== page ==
POLICE have warned the public to expect to see greater numbers of officers on the streets as a major cycling event returns to Yorkshire.

The Tour de Yorkshire runs for three days NEXT/THIS week, and Saturday's stage starts and finishes in North Yorkshire.

Superintendent Adam Thomson, neighbourhood policing commander for York and Selby, said a great deal of careful planning had already taken place for the event, which starts in Tadcaster and finishes after 122.5km in Harrogate.

He said huge crowds of spectators were expected to line the route, with thousands of visitors also expected to the region throughout the week.

Supt Thomson said: "As you can imagine, the work undertaken by the organisers, Welcome to Yorkshire and Amaury Sports Organisation, to make the race such a success is significant. Not to mention the wider support to the event from the vast array of volunteers, local authorities, community partners and the emergency services.

"From a policing point of view, a dedicated team of officers from the four Yorkshire forces have been working hard behind the scenes for months to co-ordinate the police operation. The riders will again be escorted around the region by the ever-popular specialist police motorcyclists using rolling road closures."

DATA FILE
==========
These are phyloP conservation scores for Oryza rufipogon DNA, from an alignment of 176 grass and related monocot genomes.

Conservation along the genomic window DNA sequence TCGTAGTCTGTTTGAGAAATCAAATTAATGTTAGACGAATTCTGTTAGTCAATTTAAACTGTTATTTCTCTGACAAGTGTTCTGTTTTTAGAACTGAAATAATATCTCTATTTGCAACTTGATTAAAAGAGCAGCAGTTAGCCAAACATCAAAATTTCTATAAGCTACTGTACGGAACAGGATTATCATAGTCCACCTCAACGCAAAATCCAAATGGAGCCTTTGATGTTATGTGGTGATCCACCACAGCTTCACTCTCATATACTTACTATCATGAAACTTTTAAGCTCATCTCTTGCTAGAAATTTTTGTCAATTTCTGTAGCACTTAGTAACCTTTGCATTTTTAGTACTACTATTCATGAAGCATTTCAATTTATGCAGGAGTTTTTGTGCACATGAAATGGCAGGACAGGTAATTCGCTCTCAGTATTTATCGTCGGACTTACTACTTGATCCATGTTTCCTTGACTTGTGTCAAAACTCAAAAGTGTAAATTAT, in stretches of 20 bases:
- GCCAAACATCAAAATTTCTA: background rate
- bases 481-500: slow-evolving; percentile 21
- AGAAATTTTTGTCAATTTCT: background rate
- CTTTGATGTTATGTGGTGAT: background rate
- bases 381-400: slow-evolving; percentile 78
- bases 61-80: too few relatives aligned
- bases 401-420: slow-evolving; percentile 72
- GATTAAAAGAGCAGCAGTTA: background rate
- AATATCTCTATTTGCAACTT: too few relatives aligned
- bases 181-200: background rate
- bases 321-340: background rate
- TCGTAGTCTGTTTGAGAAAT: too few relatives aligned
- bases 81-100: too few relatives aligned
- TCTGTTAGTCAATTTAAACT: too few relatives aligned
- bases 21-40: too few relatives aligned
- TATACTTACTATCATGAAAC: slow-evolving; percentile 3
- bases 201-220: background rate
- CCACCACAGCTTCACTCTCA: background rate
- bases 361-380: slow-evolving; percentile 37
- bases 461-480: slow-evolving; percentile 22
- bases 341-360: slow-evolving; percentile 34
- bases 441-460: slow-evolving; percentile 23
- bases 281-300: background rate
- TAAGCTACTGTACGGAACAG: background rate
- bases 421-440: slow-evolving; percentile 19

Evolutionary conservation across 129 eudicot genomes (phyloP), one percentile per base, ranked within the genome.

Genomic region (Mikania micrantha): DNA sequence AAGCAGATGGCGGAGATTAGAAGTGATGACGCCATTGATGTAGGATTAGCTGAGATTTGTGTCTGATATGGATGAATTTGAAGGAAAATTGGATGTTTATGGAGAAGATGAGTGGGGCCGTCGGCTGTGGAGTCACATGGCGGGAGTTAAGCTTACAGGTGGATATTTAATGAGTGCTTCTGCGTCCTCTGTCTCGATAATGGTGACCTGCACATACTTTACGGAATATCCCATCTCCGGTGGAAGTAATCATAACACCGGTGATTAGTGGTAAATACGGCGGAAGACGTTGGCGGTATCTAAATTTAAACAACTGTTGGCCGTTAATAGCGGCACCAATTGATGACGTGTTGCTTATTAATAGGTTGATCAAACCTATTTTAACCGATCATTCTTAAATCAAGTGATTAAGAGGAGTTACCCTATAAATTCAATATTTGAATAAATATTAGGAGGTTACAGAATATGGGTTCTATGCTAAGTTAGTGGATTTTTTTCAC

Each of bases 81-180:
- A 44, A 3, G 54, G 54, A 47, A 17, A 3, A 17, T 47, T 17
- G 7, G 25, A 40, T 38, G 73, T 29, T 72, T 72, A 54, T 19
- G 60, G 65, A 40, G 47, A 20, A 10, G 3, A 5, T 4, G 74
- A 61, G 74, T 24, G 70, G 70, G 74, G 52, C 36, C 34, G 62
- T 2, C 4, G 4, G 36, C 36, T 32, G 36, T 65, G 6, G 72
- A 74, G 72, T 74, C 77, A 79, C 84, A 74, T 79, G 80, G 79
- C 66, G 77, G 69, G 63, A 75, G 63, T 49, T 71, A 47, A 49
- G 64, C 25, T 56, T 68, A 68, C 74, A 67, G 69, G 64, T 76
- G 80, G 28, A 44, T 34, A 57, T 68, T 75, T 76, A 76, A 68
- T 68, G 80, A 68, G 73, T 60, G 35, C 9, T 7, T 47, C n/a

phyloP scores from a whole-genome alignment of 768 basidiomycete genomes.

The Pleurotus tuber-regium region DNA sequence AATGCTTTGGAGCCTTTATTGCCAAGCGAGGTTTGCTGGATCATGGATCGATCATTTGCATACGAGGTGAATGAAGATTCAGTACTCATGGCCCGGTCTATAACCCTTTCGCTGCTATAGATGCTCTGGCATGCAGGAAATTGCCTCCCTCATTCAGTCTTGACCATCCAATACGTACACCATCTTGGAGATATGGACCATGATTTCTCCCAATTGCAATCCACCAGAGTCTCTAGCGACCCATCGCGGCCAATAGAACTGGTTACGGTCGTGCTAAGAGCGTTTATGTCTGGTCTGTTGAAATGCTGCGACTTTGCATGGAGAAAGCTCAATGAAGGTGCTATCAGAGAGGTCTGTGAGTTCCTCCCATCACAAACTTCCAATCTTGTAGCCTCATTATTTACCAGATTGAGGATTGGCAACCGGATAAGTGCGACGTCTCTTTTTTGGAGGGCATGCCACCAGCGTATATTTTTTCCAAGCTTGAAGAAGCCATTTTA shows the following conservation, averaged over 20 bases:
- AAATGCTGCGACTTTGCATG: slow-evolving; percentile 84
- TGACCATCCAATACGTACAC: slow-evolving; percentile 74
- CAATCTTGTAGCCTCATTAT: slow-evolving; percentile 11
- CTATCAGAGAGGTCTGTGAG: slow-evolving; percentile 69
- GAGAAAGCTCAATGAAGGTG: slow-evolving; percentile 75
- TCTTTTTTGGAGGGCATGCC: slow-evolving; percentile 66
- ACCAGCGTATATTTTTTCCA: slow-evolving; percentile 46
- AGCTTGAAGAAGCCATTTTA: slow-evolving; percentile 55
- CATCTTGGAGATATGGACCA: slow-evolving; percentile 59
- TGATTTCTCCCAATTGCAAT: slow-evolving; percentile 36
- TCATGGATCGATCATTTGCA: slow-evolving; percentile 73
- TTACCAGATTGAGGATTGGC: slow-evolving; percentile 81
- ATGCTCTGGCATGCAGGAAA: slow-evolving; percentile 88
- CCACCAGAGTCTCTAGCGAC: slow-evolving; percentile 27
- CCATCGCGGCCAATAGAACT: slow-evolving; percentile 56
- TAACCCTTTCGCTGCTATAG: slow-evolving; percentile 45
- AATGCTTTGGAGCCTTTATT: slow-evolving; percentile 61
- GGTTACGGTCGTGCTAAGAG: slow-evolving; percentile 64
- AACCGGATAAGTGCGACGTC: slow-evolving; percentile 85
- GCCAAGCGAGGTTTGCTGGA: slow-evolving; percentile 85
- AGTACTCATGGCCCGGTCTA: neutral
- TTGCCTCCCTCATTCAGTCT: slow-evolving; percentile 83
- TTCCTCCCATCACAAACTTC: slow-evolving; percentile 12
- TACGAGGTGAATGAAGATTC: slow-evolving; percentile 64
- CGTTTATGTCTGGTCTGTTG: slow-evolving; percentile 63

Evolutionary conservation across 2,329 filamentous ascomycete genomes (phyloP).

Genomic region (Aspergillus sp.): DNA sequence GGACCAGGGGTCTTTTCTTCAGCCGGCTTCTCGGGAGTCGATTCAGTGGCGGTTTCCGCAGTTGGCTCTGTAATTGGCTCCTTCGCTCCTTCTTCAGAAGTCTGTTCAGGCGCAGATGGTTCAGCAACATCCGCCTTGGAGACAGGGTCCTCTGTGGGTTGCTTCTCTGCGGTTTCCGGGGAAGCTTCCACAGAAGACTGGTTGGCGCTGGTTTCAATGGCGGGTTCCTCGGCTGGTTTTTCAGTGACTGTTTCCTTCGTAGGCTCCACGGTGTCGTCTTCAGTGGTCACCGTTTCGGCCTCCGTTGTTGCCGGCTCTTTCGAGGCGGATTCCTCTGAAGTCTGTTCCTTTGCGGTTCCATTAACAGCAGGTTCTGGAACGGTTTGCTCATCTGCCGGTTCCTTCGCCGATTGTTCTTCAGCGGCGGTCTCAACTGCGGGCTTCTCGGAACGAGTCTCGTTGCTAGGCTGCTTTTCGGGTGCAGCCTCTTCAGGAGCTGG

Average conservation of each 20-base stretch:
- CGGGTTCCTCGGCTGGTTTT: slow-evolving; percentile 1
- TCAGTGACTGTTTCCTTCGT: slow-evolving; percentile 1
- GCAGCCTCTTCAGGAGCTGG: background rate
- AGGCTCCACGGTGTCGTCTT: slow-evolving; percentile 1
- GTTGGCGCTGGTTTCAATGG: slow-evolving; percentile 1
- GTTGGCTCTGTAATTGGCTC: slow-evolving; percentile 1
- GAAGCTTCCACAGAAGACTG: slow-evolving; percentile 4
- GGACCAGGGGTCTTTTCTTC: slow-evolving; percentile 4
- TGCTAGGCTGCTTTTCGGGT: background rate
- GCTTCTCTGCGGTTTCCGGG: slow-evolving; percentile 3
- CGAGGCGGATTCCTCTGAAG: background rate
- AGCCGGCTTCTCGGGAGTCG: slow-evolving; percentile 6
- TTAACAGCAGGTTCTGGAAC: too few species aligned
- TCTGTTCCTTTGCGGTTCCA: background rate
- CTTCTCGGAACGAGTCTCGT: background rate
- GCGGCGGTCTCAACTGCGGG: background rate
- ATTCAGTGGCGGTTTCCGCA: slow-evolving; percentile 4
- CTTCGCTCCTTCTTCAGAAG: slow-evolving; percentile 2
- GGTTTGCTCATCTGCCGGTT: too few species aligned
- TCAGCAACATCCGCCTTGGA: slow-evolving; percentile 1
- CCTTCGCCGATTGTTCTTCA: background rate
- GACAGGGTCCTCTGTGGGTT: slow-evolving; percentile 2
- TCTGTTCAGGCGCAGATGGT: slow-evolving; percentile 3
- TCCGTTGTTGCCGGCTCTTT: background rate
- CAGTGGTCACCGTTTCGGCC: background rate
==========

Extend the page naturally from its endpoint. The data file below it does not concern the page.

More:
Supt Thomson said this year's event would see more emphasis on crowd safety and crime prevention, with Project Servator underway to target the spectrum of criminality, from pickpockets to terrorists.

To achieve this, teams of officers specially trained in the latest techniques to detect criminals and those with criminal intent will be deployed around the course.

CCTV operators will work with police to help gather evidence, and businesses, retailers and members of the public have been encouraged to report anything suspicious "to keep sites and crowded places safe", and "to be vigilant for and report suspicious activity".

He said: "These tactics are proven to be effective in deterring and detecting criminals across a wide range of criminality, including those conducting 'hostile reconnaissance'. This is the information gathering stage criminals and terrorists go through to select their target and plan their activity.

"There is no reason for you to be alarmed by this police activity. In fact, as it becomes a routine part of our job and public awareness of these tactics increases, we are confident you will be reassured that North Yorkshire Police is actively using best practice policing to keep you and your loved ones safe from harm. Ultimately we, like all the other partners involved, want everyone who comes to experience the Tour de Yorkshire to thoroughly enjoy it in a safe environment."

Anything suspicious can be reported to police in person, on 101 or 999 in an emergency, or by contacting the Anti-Terrorist Hotline on 0800 789321.